There are almost 12 million infants and toddlers in the United States. According to the National Survey of American Families, more than six million children under age 3 spend time in child care on a regular basis (Urban Institute, 2001). This trend has had important repercussions on the first three years of life, says a recent National Research Council report, From Neurons to Neighborhoods: The Science of Early Childhood Development. “ Second only to the immediate family, child care is the context in which early childhood unfolds, starting in infancy” (Shonkoff & Phillips, 2000, p. 297). Yet the quality of care to very young children in the United States is far from adequate.
It is time to redesign child care. From decades of research and practice, we know many ways to enhance the child care experience so that it will support the healthy development of infants and toddlers. Seven principles can guide parents, program leaders, and policymakers in shaping this new image of child care.
- Child care is an opportunity. The reality is that children in the United States spend many hours in out-of-home settings. The argument for investing is straight forward. It is common sense to take advantage of the opportunity that child care provides to promote education and to reach out to parents.
- Regardless of the age of the child and the setting, child care is not exclusively a “home” or a “school.” Child care is a “third setting” that has value in and of itself. Because children spend long hours in care, it must reflect the comfort of the home, yet it must include experiences to promote education. The educational experiences that children have in child care are not a substitute for school, but rather should compliment and support the entrance into school or the regular school day. The goal of education in child care should be broadly defined, reflecting a developmental approach to learning that integrates the physical, social, emotional, and cognitive development of children at each stage of their lives.
- Child care for young children is not the same as child care for school-age children. Like the little red schoolhouse, the term child care has been used to refer to services for children from birth through early adolescence. In the new era, we need to differentiate our image of child care for younger children from that for school-age children, because planning, staffing, and oversight differ among these developmental stages.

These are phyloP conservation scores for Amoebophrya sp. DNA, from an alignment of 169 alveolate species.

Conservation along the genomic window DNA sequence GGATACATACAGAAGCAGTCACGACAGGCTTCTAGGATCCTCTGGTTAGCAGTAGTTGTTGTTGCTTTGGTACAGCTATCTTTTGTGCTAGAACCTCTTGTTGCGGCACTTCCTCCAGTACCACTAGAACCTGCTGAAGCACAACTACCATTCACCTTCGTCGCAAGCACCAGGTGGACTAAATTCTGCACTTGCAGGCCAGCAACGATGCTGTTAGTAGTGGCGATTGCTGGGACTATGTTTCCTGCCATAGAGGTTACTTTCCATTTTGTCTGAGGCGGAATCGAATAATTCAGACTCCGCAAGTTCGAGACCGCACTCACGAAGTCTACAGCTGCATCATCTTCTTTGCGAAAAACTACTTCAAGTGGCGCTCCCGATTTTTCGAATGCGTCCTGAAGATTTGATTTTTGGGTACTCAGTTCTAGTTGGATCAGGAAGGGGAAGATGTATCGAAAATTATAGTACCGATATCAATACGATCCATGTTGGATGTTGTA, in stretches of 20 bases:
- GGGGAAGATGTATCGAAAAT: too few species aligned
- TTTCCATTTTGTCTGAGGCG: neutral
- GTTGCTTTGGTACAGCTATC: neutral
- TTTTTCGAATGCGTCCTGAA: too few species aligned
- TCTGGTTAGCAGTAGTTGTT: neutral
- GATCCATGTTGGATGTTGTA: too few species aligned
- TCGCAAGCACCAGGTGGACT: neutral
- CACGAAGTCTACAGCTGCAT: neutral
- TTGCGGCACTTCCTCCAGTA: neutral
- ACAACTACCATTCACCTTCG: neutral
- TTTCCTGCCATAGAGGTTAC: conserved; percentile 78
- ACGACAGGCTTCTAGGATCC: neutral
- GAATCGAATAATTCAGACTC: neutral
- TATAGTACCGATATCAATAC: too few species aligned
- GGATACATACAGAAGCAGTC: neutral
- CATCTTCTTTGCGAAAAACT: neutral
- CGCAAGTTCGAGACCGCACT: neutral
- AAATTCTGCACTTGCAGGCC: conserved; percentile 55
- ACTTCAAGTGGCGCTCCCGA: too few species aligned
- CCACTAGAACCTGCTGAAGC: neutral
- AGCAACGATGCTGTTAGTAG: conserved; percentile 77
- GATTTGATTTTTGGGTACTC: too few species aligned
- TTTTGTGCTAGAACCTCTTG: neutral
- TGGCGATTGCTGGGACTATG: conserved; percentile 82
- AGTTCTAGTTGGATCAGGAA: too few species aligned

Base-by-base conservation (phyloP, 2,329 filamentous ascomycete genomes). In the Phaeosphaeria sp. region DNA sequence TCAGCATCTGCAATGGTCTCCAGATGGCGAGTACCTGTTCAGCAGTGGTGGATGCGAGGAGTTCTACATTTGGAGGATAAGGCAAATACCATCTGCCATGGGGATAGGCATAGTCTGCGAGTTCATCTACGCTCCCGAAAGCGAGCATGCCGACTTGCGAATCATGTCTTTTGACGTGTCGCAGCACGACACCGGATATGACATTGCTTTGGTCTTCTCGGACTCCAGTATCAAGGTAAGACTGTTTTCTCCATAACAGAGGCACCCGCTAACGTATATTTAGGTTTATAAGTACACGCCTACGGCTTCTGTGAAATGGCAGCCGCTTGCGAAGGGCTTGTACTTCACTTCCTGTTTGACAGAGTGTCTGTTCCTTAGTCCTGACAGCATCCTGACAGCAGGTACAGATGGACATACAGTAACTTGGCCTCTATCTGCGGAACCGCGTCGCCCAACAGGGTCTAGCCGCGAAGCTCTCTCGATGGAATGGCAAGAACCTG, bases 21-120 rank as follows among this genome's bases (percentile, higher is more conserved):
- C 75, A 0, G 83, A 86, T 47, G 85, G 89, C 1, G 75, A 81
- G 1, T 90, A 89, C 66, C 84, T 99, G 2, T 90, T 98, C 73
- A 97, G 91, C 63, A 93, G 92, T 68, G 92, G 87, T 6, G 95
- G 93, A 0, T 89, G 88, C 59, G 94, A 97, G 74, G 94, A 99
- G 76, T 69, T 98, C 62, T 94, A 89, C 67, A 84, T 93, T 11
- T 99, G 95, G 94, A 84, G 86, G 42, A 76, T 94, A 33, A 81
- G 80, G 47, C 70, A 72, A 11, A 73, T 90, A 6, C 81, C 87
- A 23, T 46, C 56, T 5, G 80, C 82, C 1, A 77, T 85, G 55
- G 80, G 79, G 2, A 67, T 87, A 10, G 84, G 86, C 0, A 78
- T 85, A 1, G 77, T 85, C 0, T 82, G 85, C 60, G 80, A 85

- The heart of any good child care program is the relationship between the children and the provider, and the relationship between the parents and the provider. For young children as well as school-age children, child care must include supportive adults who help guide and mentor children while they learn. Providers themselves must be supported with adequate working conditions so that they in turn have the resources to nurture the development of children and support the family.
- Child care is not an isolated service for children; rather, it should be seen as a hub of support for families. Child care providers cannot work in isolation from the families they serve nor from the communities where they live. Instead, child care can serve as a doorway for delivery of a range of services that families need. In addition, child care must reflect the diverse needs of families, which means that a range of good choices must be offered.
- Child care is not a private responsibility, but must be a public service. Like any public utility, child care requires public financing to provide access to all families. It cannot continue to be funded by parents alone or financed on the backs of child care providers. We need an infusion of public support to make it work.
- Because child care supports children and families, it is everyone’s business to get involved. Child care is a community-building endeavor that can help promote greater civic engagement and create stronger links between cultures and across the generations.
Excerpted from Lombardi, J. (2003). Time to care: Redesigning child care. Zero to Three 25, 4.